Metal roofs offer a number of benefits for both homeowners and roofing contractors. Installation problems, however, can cause functional or aesthetic issues that can result in problems, delays and unhappy clients. Following are the five most common roof installation issues and how to solve them.
Metal shavings causing rust streaks
Installing a metal roof requires drilling through the aluminum or steel roof panels to attach them to the substrate. The process creates metal shavings, especially at rivet holes along the ridge cap or when drilling through multiple layers of roof panels.
Those tiny shards of metal can cause rust and stains on the roof, as well as corrosion that shortens the lifespan of the roof. The more layers of metal a crew has to drill through, the more shavings will be produced.
“Shavings are no problem when removed quickly,” according to Paul Hope, field service technician for Gulf Coast Supply. “It is when they are left behind that they become an issue.
“When metal shavings sit on the roof for a week to a month they start to corrode,” Hope says. “That corrosion leads to staining of your panels, and that staining leads to unhappy homeowners.”
Roofers should get in the habit of either sweeping or blowing metal shavings off of the roof at the end of the workday, Hope says.
Improperly installed underlayment
Underlayment has to be carefully measured and lapped to avoid moisture infiltration into the building envelope. Local building codes specify lap coverage guidelines and slip sheet placement for underlayment installation.
“Underlayment acts as a secondary water barrier if rain ever makes it past your metal roof,” says Jared Pearce, technical services manager for Gulf Coast Supply. “Some of the most common causes of water intrusion are fastener failure, wind-driven rain (in the event of an extreme storm) or metal-to-metal connections with no sealant.”
Avoiding underlayment issues is easy to do if the crew follows installation instructions and code requirements. If underlayment is not installed correctly, however, replacement costs can be expensive and involve removing the metal roof, replacing the roof substrate and installing new underlayment.
Over- and under-tightened fasteners
Proper fastener installation is critical to the efficiency of a roof system. Because fasteners penetrate the metal roof, underlayment and roof deck, they can allow for water infiltration into an otherwise waterproofed roof.
During the installation, screws must be straight and tight to perform as intended. Pearce stresses that fasteners that are not installed straight do not form a proper seal. And even when straight, over-tightening the screw compresses the washer too much, forms “dimples” in the metal panel and causes water pooling that can then infiltrate the attic.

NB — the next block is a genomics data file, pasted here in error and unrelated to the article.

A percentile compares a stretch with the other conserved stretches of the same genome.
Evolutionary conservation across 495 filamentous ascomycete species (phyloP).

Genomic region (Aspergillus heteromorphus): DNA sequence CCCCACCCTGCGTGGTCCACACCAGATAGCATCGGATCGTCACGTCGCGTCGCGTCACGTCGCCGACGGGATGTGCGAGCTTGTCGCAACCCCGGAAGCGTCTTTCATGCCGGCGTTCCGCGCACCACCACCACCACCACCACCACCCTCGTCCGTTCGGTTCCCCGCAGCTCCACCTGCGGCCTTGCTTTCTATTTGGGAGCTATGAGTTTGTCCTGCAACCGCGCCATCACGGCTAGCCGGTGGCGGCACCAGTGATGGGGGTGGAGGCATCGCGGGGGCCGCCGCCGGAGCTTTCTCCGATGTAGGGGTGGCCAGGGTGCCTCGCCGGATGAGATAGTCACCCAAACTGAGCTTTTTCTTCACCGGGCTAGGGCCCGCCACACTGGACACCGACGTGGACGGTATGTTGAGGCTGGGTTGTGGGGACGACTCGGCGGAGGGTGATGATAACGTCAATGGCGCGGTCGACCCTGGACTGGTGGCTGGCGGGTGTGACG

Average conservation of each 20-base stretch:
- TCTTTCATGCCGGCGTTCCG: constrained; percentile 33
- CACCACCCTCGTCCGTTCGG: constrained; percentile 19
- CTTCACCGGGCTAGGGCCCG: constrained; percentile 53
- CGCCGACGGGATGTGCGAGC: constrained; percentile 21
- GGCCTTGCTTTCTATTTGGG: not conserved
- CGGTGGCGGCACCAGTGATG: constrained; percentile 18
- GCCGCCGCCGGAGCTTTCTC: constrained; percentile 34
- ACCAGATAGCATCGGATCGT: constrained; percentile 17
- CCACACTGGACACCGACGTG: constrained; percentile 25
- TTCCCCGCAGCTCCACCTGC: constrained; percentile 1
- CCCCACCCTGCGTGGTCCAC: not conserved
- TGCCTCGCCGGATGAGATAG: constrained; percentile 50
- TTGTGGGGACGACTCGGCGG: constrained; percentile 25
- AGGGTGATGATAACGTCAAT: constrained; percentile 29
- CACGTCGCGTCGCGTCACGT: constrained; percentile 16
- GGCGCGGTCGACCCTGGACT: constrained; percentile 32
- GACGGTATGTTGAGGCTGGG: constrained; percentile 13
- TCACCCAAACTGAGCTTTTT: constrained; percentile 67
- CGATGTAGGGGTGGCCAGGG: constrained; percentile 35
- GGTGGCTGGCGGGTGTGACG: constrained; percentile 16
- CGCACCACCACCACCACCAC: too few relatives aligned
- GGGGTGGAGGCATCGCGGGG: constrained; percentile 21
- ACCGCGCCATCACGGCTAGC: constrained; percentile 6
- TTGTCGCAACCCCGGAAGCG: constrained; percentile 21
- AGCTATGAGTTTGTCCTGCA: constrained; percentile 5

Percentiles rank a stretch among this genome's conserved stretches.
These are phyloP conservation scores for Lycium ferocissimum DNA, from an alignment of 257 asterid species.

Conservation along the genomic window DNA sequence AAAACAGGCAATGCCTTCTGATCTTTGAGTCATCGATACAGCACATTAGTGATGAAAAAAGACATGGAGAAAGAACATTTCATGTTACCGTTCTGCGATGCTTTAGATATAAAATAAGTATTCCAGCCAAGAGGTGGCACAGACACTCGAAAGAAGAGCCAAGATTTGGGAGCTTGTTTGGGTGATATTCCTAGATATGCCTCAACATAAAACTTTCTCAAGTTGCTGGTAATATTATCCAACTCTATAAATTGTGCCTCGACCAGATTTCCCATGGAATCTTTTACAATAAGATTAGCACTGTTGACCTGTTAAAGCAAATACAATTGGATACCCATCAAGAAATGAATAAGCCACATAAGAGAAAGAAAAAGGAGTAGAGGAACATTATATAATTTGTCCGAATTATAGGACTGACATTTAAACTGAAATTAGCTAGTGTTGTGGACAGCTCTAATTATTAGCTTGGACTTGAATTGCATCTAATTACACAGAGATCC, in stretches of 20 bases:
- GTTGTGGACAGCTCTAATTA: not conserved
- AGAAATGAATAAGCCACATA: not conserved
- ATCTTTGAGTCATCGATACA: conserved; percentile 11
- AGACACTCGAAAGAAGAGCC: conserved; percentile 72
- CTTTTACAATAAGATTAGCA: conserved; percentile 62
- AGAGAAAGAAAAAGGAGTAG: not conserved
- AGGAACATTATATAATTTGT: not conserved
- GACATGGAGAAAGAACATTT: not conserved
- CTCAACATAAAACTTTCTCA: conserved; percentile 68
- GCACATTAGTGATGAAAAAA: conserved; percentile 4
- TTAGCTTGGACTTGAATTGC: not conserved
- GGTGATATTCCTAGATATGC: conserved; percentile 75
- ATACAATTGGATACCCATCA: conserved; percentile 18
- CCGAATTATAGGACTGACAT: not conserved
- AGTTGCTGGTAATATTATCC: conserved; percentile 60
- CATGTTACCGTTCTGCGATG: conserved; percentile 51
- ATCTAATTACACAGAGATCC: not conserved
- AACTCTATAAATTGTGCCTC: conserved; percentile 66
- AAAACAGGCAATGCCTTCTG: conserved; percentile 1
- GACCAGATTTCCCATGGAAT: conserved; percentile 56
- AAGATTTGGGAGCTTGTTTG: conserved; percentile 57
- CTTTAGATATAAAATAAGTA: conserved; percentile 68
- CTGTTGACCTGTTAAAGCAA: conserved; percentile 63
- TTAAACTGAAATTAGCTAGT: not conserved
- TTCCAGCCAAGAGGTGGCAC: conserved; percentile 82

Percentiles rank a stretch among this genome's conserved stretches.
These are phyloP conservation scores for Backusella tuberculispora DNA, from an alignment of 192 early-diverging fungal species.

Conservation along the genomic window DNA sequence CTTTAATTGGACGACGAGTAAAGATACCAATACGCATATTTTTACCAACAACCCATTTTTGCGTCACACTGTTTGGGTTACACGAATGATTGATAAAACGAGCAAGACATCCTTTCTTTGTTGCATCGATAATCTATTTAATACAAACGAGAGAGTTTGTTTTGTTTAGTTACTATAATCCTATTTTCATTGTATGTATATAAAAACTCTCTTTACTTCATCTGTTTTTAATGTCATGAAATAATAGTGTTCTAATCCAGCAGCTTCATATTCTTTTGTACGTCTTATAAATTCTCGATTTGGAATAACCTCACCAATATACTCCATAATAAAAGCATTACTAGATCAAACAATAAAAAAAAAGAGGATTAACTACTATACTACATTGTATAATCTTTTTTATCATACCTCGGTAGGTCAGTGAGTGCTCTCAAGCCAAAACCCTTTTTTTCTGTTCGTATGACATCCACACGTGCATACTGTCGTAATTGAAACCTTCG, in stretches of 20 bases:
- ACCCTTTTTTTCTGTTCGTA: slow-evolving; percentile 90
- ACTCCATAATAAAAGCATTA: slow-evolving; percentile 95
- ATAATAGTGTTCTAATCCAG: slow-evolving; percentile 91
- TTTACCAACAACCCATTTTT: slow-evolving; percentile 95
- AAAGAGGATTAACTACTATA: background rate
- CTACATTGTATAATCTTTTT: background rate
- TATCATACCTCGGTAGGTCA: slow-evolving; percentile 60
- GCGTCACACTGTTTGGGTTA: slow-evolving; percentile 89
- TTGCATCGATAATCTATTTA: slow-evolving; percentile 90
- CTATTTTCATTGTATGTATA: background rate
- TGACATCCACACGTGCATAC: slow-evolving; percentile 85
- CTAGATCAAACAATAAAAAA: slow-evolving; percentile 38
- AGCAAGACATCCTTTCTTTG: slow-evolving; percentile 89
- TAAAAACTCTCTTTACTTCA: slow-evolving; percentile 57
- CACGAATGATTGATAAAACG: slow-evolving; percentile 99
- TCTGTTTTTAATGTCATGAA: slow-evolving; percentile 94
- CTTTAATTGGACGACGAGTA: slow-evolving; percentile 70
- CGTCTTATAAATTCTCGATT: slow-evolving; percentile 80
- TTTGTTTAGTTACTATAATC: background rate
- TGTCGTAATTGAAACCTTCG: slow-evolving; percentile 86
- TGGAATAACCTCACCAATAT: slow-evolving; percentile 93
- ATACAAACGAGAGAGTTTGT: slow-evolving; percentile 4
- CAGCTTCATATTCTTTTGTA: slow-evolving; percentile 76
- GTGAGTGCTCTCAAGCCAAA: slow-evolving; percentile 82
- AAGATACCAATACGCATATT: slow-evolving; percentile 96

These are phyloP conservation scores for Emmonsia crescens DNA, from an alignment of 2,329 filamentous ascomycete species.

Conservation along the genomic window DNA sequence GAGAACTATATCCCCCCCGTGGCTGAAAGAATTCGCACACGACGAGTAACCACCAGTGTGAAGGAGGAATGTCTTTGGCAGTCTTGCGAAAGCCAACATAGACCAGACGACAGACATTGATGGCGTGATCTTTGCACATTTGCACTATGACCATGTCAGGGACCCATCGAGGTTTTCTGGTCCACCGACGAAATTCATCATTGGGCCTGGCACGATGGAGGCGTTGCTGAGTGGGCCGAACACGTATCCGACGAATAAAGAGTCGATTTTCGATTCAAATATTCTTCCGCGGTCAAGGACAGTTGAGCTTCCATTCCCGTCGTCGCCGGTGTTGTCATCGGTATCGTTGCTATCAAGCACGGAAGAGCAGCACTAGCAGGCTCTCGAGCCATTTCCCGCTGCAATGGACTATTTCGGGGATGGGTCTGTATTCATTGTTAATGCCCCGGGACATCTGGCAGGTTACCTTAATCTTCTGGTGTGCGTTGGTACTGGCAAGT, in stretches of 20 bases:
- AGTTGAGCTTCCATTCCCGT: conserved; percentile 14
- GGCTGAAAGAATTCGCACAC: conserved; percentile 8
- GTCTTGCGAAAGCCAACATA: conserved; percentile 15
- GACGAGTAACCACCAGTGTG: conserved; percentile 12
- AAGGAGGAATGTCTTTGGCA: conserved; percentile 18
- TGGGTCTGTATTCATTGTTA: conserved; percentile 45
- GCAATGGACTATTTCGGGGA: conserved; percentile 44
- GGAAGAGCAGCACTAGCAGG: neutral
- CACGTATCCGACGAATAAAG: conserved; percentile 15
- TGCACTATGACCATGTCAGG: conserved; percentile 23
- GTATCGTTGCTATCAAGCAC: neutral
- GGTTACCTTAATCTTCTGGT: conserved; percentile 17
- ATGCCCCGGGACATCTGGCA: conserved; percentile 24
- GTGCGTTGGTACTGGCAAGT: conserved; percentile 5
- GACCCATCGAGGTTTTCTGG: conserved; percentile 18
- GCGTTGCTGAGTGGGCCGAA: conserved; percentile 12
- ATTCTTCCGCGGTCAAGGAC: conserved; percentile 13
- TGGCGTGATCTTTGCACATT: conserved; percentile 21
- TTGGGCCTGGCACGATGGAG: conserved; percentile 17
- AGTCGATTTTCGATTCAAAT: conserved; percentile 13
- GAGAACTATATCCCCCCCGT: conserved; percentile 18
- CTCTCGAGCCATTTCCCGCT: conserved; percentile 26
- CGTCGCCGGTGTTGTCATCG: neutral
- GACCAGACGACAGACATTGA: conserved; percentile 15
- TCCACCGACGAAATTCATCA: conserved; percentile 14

Under-tightened screws won’t hold the roof panel securely and can cause premature wear of both the fastener and panel.
Inadequate onsite storage arrangements
Roofing materials should be delivered in a particular sequence, close to the time roofers will need them. The longer roofing materials, such as panels, are stored on site, the more prone they will be to damage from the elements or construction-site mishaps.
Workers should pay attention to where and how materials are stored. Are they out of the way of vehicles? Are they on a flat surface? Are they elevated on one end to allow for drainage of rainwater?
Standing water, especially on unpainted panels, can cause wet storage stains or “white rust,” Pearce notes. Sand, dirt and debris can also damage metal panels, causing permanent stains before they are ever installed on a roof.
Delays due to worker injury
Safety is crucial in any job site but especially when installing a metal roof. Accidents and injuries can send workers to the hospital and affect scheduling and productivity of the job.
“Medical bills, downtime, and loss of skilled laborers for extended periods of recovery can take place,” Hope says. “It is the responsibility of every individual to properly protect themselves from day to day.”
Falls are the most common potential metal roofing injury. Workers should use harnesses when on the roof and in any other fall-risk situations. Someone on the crew also needs to maintain the condition of the safety equipment. “Nicks in the harness can jeopardize your entire fall system,” Hope says.
Cuts caused by the sharp edges of the metal panels are also a hazard. Gloves and Kevlar cut sleeves can help roofers protect themselves.
Less common threats include electrocution and burns. Electricity, whether from a live current or lightning, can travel through the metal. Rubber shoes and gloves can protect roofers from potentially fatal shocks. Burns are less common, but in hot climates, the sun can heat metal enough to cause an injury. Workers can protect themselves with gloves and protective clothing.